Cuts to inheritance tax could be on the agenda next week as Chancellor Jeremy Hunt hopes to win over Tory MPs with his autumn statement.
Mr Hunt will receive the final forecast from the Office for Budget Responsibility later on Friday, amid hopes in the Treasury there is more fiscal headroom than previously expected.
Earlier this week the Chancellor said he would use Wednesday’s autumn statement to address labour supply issues and business investment, with his speech coming days after Office for National Statistics data put inflation at 4.6% in October.
Multiple reports have indicated that inheritance taxes could be cut, although no final decision is believed to have been made ahead of next Wednesday.
The Financial Times also said that the Chancellor will hope to make tax breaks for business permanent.
Conservative former chancellor Lord Ken Clarke said the cut might make the right-wing of the Tory party happy but will leave them open to “appalling criticisms”.
He told Times Radio: “Well, it’s not the tax cut I would choose. Indeed, I’m not sure he’s got any room for tax cuts.
“And choosing inheritance tax at the present time might appeal to the Conservative right, but it leaves them open to the most appalling criticisms when inflation and the state of affairs is making poorer people in this country very vulnerable indeed, giving tax relief to those families that are lucky enough to have members of it with capital above the limit through inheritance tax and pay any significant amount of tax on the inheritance.
“And I’m not sure that the economic and financial state of the country justifies it.”
Mr Hunt used the Budget in March to announce a three-year policy of “full expensing” to ensure every single pound a company invests in IT equipment, plant or machinery can immediately be deducted in full from taxable profit.
Labour and Tory MPs have urged Mr Hunt to make this a permanent change, with the Chancellor noting this would be a £10 billion commitment if implemented.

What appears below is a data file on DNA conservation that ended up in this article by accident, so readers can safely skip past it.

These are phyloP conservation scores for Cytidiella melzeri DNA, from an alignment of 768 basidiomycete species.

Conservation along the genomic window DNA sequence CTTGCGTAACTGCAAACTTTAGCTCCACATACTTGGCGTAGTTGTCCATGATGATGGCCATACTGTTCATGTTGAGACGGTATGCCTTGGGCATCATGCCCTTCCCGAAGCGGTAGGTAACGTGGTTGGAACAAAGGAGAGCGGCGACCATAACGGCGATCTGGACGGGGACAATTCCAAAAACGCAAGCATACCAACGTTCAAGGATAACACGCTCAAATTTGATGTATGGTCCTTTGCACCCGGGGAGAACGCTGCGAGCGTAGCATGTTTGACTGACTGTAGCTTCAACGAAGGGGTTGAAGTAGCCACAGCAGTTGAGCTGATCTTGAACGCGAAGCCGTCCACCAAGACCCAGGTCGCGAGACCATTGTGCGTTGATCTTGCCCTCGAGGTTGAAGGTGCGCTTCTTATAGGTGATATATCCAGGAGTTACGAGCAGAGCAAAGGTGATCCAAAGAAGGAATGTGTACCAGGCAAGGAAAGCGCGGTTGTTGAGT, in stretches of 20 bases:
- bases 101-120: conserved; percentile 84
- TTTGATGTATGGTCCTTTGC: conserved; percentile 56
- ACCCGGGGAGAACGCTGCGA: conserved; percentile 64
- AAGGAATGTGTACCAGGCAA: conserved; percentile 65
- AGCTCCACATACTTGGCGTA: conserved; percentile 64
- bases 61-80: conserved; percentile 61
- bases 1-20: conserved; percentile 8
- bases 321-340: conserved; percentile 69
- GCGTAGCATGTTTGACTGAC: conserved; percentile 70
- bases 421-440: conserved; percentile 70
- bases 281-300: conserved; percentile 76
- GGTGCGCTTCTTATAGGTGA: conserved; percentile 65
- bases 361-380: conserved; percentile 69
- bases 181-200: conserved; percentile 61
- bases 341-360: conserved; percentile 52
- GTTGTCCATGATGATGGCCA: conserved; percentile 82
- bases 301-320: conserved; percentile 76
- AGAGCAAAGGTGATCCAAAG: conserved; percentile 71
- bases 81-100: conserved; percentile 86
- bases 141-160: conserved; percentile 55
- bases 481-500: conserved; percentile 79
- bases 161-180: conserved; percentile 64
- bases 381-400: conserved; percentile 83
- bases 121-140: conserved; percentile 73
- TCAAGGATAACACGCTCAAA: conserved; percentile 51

The autumn statement will form part of another crunch week for the Prime Minister, as he and ministers seek to bounce back from the blow delivered by the Supreme Court to the flagship Rwanda asylum policy.
The defeat at the country’s highest court prompted anger and frustration among restive right-wing backbenchers, many of whom have also been pressuring the Chancellor to cut taxes.
The Prime Minister offered little clue as to the contents of the autumn statement when he spoke to broadcasters during a visit to Bolsover on Friday.
Asked about scope for tax cuts, Rishi Sunak said: “Well the most important thing economically that’s happened this week is that we met the pledge that I made to halve inflation.
“Now of course I know people are still suffering, they have been, so there’s work to do but that’s an important milestone because inflation is like a tax: it makes everyone feel poorer. It puts the prices of things up, eats into your savings, your pension, and that’s why it was so important to halve inflation.
“I’ve delivered on that because I want to ease the burden on the cost of living for families.
“But that allows us now to see what other support we can provide. For example, this winter pensioners will receive hundreds of pounds of extra support alongside their winter fuel payment to help them with energy bills because we know they’re high.
“But look, this Conservative Government has delivered, we are starting to ease the burden on the cost of living.
“There’s work to do and you’ll hear more about that next week in the autumn statement.”
Ahead of next week, the Government announced a fresh welfare crackdown amid efforts to get people back into work.
Free prescriptions and legal aid will be cut off for benefit claimants who are deemed fit to work and do not seek employment, while the Treasury said digital tools will also be used to “track” attendance at job fairs and interviews under the toughened sanctions regime.
Sir Keir Starmer said he would waiting to see what is in the autumn statement before commenting on any plan to slash inheritance tax.
“We’ll have to wait to see what the government says in its autumn statement. What I want to see is a serious plan for growth,” he told broadcasters during a visit to Scotland.